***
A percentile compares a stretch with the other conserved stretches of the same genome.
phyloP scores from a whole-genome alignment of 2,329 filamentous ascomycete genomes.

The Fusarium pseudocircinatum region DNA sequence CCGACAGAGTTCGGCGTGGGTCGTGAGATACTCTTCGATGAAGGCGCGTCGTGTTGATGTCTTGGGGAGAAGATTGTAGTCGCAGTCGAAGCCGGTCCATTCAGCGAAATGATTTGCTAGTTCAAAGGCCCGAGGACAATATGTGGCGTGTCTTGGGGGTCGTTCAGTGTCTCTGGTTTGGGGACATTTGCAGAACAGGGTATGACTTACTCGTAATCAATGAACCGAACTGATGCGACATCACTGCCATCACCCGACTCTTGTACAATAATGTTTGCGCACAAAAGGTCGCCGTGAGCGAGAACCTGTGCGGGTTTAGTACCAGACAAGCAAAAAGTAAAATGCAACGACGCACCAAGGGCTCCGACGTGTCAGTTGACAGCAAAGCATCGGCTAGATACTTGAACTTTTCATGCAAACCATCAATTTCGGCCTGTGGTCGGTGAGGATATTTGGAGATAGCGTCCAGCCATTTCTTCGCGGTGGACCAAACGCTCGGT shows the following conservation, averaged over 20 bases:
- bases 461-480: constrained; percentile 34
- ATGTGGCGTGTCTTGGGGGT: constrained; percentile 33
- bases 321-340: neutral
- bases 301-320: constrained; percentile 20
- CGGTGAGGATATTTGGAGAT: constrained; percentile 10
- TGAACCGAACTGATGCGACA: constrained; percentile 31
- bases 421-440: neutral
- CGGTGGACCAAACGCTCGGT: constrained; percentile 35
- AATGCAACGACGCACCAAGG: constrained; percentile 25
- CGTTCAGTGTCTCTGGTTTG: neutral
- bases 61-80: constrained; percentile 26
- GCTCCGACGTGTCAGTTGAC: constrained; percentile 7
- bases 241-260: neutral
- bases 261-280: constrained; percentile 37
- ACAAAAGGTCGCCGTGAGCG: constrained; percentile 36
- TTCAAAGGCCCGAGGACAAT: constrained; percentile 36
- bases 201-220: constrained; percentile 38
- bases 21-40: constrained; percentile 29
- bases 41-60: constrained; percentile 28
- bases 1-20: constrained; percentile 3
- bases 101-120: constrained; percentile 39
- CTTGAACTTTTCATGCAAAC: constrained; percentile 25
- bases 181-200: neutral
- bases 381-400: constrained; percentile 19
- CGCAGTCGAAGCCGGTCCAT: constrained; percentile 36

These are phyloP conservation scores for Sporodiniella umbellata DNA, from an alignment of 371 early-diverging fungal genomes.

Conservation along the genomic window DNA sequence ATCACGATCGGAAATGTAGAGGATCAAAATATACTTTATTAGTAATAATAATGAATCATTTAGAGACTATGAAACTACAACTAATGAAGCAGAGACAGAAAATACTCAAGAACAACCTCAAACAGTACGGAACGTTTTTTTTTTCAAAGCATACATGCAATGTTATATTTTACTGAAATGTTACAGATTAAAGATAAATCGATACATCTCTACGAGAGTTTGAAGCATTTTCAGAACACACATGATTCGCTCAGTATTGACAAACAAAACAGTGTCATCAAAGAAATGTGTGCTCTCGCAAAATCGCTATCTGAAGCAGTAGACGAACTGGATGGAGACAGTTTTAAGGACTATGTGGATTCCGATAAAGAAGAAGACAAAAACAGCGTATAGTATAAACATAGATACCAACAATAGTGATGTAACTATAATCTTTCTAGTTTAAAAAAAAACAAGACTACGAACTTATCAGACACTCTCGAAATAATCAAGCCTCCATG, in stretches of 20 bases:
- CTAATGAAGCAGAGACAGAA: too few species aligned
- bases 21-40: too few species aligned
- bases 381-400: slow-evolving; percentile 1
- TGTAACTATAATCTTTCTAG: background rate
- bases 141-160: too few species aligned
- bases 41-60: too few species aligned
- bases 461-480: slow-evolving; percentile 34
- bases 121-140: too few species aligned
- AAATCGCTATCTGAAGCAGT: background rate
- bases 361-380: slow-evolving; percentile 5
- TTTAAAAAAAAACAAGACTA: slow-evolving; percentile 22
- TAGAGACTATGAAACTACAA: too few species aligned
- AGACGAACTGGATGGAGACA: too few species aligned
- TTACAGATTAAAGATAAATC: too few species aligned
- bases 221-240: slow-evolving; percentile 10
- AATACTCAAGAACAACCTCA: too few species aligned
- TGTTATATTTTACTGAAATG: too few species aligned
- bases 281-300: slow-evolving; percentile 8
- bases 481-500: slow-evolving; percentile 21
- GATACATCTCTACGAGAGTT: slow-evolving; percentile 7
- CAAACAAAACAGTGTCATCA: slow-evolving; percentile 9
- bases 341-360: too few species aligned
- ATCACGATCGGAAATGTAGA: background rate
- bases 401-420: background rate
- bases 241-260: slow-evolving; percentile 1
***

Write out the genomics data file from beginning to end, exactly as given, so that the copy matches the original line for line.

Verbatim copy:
A percentile compares a stretch with the other conserved stretches of the same genome.
phyloP scores from a whole-genome alignment of 2,329 filamentous ascomycete genomes.

The Fusarium pseudocircinatum region DNA sequence CCGACAGAGTTCGGCGTGGGTCGTGAGATACTCTTCGATGAAGGCGCGTCGTGTTGATGTCTTGGGGAGAAGATTGTAGTCGCAGTCGAAGCCGGTCCATTCAGCGAAATGATTTGCTAGTTCAAAGGCCCGAGGACAATATGTGGCGTGTCTTGGGGGTCGTTCAGTGTCTCTGGTTTGGGGACATTTGCAGAACAGGGTATGACTTACTCGTAATCAATGAACCGAACTGATGCGACATCACTGCCATCACCCGACTCTTGTACAATAATGTTTGCGCACAAAAGGTCGCCGTGAGCGAGAACCTGTGCGGGTTTAGTACCAGACAAGCAAAAAGTAAAATGCAACGACGCACCAAGGGCTCCGACGTGTCAGTTGACAGCAAAGCATCGGCTAGATACTTGAACTTTTCATGCAAACCATCAATTTCGGCCTGTGGTCGGTGAGGATATTTGGAGATAGCGTCCAGCCATTTCTTCGCGGTGGACCAAACGCTCGGT shows the following conservation, averaged over 20 bases:
- bases 461-480: constrained; percentile 34
- ATGTGGCGTGTCTTGGGGGT: constrained; percentile 33
- bases 321-340: neutral
- bases 301-320: constrained; percentile 20
- CGGTGAGGATATTTGGAGAT: constrained; percentile 10
- TGAACCGAACTGATGCGACA: constrained; percentile 31
- bases 421-440: neutral
- CGGTGGACCAAACGCTCGGT: constrained; percentile 35
- AATGCAACGACGCACCAAGG: constrained; percentile 25
- CGTTCAGTGTCTCTGGTTTG: neutral
- bases 61-80: constrained; percentile 26
- GCTCCGACGTGTCAGTTGAC: constrained; percentile 7
- bases 241-260: neutral
- bases 261-280: constrained; percentile 37
- ACAAAAGGTCGCCGTGAGCG: constrained; percentile 36
- TTCAAAGGCCCGAGGACAAT: constrained; percentile 36
- bases 201-220: constrained; percentile 38
- bases 21-40: constrained; percentile 29
- bases 41-60: constrained; percentile 28
- bases 1-20: constrained; percentile 3
- bases 101-120: constrained; percentile 39
- CTTGAACTTTTCATGCAAAC: constrained; percentile 25
- bases 181-200: neutral
- bases 381-400: constrained; percentile 19
- CGCAGTCGAAGCCGGTCCAT: constrained; percentile 36

These are phyloP conservation scores for Sporodiniella umbellata DNA, from an alignment of 371 early-diverging fungal genomes.

Conservation along the genomic window DNA sequence ATCACGATCGGAAATGTAGAGGATCAAAATATACTTTATTAGTAATAATAATGAATCATTTAGAGACTATGAAACTACAACTAATGAAGCAGAGACAGAAAATACTCAAGAACAACCTCAAACAGTACGGAACGTTTTTTTTTTCAAAGCATACATGCAATGTTATATTTTACTGAAATGTTACAGATTAAAGATAAATCGATACATCTCTACGAGAGTTTGAAGCATTTTCAGAACACACATGATTCGCTCAGTATTGACAAACAAAACAGTGTCATCAAAGAAATGTGTGCTCTCGCAAAATCGCTATCTGAAGCAGTAGACGAACTGGATGGAGACAGTTTTAAGGACTATGTGGATTCCGATAAAGAAGAAGACAAAAACAGCGTATAGTATAAACATAGATACCAACAATAGTGATGTAACTATAATCTTTCTAGTTTAAAAAAAAACAAGACTACGAACTTATCAGACACTCTCGAAATAATCAAGCCTCCATG, in stretches of 20 bases:
- CTAATGAAGCAGAGACAGAA: too few species aligned
- bases 21-40: too few species aligned
- bases 381-400: slow-evolving; percentile 1
- TGTAACTATAATCTTTCTAG: background rate
- bases 141-160: too few species aligned
- bases 41-60: too few species aligned
- bases 461-480: slow-evolving; percentile 34
- bases 121-140: too few species aligned
- AAATCGCTATCTGAAGCAGT: background rate
- bases 361-380: slow-evolving; percentile 5
- TTTAAAAAAAAACAAGACTA: slow-evolving; percentile 22
- TAGAGACTATGAAACTACAA: too few species aligned
- AGACGAACTGGATGGAGACA: too few species aligned
- TTACAGATTAAAGATAAATC: too few species aligned
- bases 221-240: slow-evolving; percentile 10
- AATACTCAAGAACAACCTCA: too few species aligned
- TGTTATATTTTACTGAAATG: too few species aligned
- bases 281-300: slow-evolving; percentile 8
- bases 481-500: slow-evolving; percentile 21
- GATACATCTCTACGAGAGTT: slow-evolving; percentile 7
- CAAACAAAACAGTGTCATCA: slow-evolving; percentile 9
- bases 341-360: too few species aligned
- ATCACGATCGGAAATGTAGA: background rate
- bases 401-420: background rate
- bases 241-260: slow-evolving; percentile 1